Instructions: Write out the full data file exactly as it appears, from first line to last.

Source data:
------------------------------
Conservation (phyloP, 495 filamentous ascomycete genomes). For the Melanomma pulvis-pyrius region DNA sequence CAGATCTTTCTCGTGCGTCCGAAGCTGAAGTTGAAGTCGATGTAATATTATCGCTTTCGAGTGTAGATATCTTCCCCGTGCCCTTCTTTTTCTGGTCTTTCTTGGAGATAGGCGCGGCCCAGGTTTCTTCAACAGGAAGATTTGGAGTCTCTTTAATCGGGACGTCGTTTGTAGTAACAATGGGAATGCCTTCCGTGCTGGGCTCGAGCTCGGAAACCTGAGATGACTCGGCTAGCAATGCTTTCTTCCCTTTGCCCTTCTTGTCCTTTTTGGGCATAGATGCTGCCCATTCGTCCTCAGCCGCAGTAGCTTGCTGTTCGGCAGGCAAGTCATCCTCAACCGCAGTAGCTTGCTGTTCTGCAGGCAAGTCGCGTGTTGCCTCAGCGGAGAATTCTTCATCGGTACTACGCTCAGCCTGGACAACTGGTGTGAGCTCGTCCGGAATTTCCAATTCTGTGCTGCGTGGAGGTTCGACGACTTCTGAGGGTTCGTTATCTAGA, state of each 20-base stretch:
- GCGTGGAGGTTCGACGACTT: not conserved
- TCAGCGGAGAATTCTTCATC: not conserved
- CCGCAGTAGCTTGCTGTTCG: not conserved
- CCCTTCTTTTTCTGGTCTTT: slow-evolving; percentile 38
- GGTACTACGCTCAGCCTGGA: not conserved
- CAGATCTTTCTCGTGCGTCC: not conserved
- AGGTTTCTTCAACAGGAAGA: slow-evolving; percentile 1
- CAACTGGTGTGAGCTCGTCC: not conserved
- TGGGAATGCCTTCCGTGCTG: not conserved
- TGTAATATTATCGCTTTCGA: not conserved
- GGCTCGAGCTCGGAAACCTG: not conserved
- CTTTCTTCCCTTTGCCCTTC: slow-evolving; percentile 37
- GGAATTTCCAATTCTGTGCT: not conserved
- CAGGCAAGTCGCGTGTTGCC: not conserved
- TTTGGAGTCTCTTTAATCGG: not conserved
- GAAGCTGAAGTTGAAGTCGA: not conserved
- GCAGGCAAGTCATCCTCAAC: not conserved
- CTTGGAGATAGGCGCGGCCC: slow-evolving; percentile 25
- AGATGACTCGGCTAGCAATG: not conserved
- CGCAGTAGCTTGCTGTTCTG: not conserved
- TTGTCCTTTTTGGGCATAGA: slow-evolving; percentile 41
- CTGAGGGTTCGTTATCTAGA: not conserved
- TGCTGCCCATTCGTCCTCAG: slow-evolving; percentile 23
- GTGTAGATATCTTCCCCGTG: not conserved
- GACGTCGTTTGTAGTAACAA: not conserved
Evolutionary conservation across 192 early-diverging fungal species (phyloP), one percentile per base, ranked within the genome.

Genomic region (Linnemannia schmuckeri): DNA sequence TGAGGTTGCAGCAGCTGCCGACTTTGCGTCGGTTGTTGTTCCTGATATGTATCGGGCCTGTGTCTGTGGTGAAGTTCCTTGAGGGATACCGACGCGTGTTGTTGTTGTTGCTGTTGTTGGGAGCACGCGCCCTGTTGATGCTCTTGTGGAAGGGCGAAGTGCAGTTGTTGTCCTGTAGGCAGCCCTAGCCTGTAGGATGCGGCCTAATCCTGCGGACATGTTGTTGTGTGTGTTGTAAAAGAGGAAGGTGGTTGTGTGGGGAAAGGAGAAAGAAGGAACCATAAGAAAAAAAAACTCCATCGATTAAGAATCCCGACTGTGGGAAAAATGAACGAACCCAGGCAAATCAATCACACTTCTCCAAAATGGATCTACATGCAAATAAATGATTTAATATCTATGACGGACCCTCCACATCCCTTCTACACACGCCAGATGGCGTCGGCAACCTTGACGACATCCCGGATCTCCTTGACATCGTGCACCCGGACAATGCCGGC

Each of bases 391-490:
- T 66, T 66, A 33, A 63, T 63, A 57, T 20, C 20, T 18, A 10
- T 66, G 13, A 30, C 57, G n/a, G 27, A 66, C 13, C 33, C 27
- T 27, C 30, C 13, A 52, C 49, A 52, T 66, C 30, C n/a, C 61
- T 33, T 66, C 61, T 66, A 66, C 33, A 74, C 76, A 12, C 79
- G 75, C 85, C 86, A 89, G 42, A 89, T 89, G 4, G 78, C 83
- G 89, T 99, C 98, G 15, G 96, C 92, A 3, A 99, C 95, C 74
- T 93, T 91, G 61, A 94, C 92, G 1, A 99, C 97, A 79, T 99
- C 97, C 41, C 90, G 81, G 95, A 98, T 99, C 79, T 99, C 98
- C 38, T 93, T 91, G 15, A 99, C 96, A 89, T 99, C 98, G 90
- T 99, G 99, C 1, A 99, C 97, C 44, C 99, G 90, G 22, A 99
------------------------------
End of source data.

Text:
Conservation (phyloP, 495 filamentous ascomycete genomes). For the Melanomma pulvis-pyrius region DNA sequence CAGATCTTTCTCGTGCGTCCGAAGCTGAAGTTGAAGTCGATGTAATATTATCGCTTTCGAGTGTAGATATCTTCCCCGTGCCCTTCTTTTTCTGGTCTTTCTTGGAGATAGGCGCGGCCCAGGTTTCTTCAACAGGAAGATTTGGAGTCTCTTTAATCGGGACGTCGTTTGTAGTAACAATGGGAATGCCTTCCGTGCTGGGCTCGAGCTCGGAAACCTGAGATGACTCGGCTAGCAATGCTTTCTTCCCTTTGCCCTTCTTGTCCTTTTTGGGCATAGATGCTGCCCATTCGTCCTCAGCCGCAGTAGCTTGCTGTTCGGCAGGCAAGTCATCCTCAACCGCAGTAGCTTGCTGTTCTGCAGGCAAGTCGCGTGTTGCCTCAGCGGAGAATTCTTCATCGGTACTACGCTCAGCCTGGACAACTGGTGTGAGCTCGTCCGGAATTTCCAATTCTGTGCTGCGTGGAGGTTCGACGACTTCTGAGGGTTCGTTATCTAGA, state of each 20-base stretch:
- GCGTGGAGGTTCGACGACTT: not conserved
- TCAGCGGAGAATTCTTCATC: not conserved
- CCGCAGTAGCTTGCTGTTCG: not conserved
- CCCTTCTTTTTCTGGTCTTT: slow-evolving; percentile 38
- GGTACTACGCTCAGCCTGGA: not conserved
- CAGATCTTTCTCGTGCGTCC: not conserved
- AGGTTTCTTCAACAGGAAGA: slow-evolving; percentile 1
- CAACTGGTGTGAGCTCGTCC: not conserved
- TGGGAATGCCTTCCGTGCTG: not conserved
- TGTAATATTATCGCTTTCGA: not conserved
- GGCTCGAGCTCGGAAACCTG: not conserved
- CTTTCTTCCCTTTGCCCTTC: slow-evolving; percentile 37
- GGAATTTCCAATTCTGTGCT: not conserved
- CAGGCAAGTCGCGTGTTGCC: not conserved
- TTTGGAGTCTCTTTAATCGG: not conserved
- GAAGCTGAAGTTGAAGTCGA: not conserved
- GCAGGCAAGTCATCCTCAAC: not conserved
- CTTGGAGATAGGCGCGGCCC: slow-evolving; percentile 25
- AGATGACTCGGCTAGCAATG: not conserved
- CGCAGTAGCTTGCTGTTCTG: not conserved
- TTGTCCTTTTTGGGCATAGA: slow-evolving; percentile 41
- CTGAGGGTTCGTTATCTAGA: not conserved
- TGCTGCCCATTCGTCCTCAG: slow-evolving; percentile 23
- GTGTAGATATCTTCCCCGTG: not conserved
- GACGTCGTTTGTAGTAACAA: not conserved
Evolutionary conservation across 192 early-diverging fungal species (phyloP), one percentile per base, ranked within the genome.

Genomic region (Linnemannia schmuckeri): DNA sequence TGAGGTTGCAGCAGCTGCCGACTTTGCGTCGGTTGTTGTTCCTGATATGTATCGGGCCTGTGTCTGTGGTGAAGTTCCTTGAGGGATACCGACGCGTGTTGTTGTTGTTGCTGTTGTTGGGAGCACGCGCCCTGTTGATGCTCTTGTGGAAGGGCGAAGTGCAGTTGTTGTCCTGTAGGCAGCCCTAGCCTGTAGGATGCGGCCTAATCCTGCGGACATGTTGTTGTGTGTGTTGTAAAAGAGGAAGGTGGTTGTGTGGGGAAAGGAGAAAGAAGGAACCATAAGAAAAAAAAACTCCATCGATTAAGAATCCCGACTGTGGGAAAAATGAACGAACCCAGGCAAATCAATCACACTTCTCCAAAATGGATCTACATGCAAATAAATGATTTAATATCTATGACGGACCCTCCACATCCCTTCTACACACGCCAGATGGCGTCGGCAACCTTGACGACATCCCGGATCTCCTTGACATCGTGCACCCGGACAATGCCGGC

Each of bases 391-490:
- T 66, T 66, A 33, A 63, T 63, A 57, T 20, C 20, T 18, A 10
- T 66, G 13, A 30, C 57, G n/a, G 27, A 66, C 13, C 33, C 27
- T 27, C 30, C 13, A 52, C 49, A 52, T 66, C 30, C n/a, C 61
- T 33, T 66, C 61, T 66, A 66, C 33, A 74, C 76, A 12, C 79
- G 75, C 85, C 86, A 89, G 42, A 89, T 89, G 4, G 78, C 83
- G 89, T 99, C 98, G 15, G 96, C 92, A 3, A 99, C 95, C 74
- T 93, T 91, G 61, A 94, C 92, G 1, A 99, C 97, A 79, T 99
- C 97, C 41, C 90, G 81, G 95, A 98, T 99, C 79, T 99, C 98
- C 38, T 93, T 91, G 15, A 99, C 96, A 89, T 99, C 98, G 90
- T 99, G 99, C 1, A 99, C 97, C 44, C 99, G 90, G 22, A 99